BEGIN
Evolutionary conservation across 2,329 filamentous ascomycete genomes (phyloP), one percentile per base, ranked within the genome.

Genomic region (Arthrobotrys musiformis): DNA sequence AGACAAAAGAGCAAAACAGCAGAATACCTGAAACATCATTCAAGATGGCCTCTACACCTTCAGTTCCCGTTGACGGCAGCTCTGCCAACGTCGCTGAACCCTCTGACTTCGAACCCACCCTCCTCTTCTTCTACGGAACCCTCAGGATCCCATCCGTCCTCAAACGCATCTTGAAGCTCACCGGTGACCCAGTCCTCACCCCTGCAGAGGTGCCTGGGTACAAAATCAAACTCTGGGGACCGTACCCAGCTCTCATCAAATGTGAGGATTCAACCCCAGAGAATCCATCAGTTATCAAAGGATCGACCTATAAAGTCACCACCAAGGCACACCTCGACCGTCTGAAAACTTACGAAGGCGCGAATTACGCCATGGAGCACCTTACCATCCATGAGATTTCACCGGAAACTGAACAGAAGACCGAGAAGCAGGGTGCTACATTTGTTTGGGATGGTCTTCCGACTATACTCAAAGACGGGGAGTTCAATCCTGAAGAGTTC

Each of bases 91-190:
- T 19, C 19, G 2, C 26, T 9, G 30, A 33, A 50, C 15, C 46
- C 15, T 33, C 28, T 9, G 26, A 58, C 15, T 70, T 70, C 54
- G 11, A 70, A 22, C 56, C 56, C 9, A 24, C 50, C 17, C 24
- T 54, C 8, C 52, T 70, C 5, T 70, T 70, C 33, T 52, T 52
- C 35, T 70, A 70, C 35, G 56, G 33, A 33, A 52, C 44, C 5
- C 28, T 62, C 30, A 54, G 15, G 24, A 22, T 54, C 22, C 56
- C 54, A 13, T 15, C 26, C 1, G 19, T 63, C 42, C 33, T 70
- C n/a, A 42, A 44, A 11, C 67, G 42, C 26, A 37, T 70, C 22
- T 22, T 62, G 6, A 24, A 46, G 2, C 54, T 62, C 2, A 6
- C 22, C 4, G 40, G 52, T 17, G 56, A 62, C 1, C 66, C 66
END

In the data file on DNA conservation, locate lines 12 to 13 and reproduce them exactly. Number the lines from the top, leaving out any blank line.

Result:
- T 22, T 62, G 6, A 24, A 46, G 2, C 54, T 62, C 2, A 6
- C 22, C 4, G 40, G 52, T 17, G 56, A 62, C 1, C 66, C 66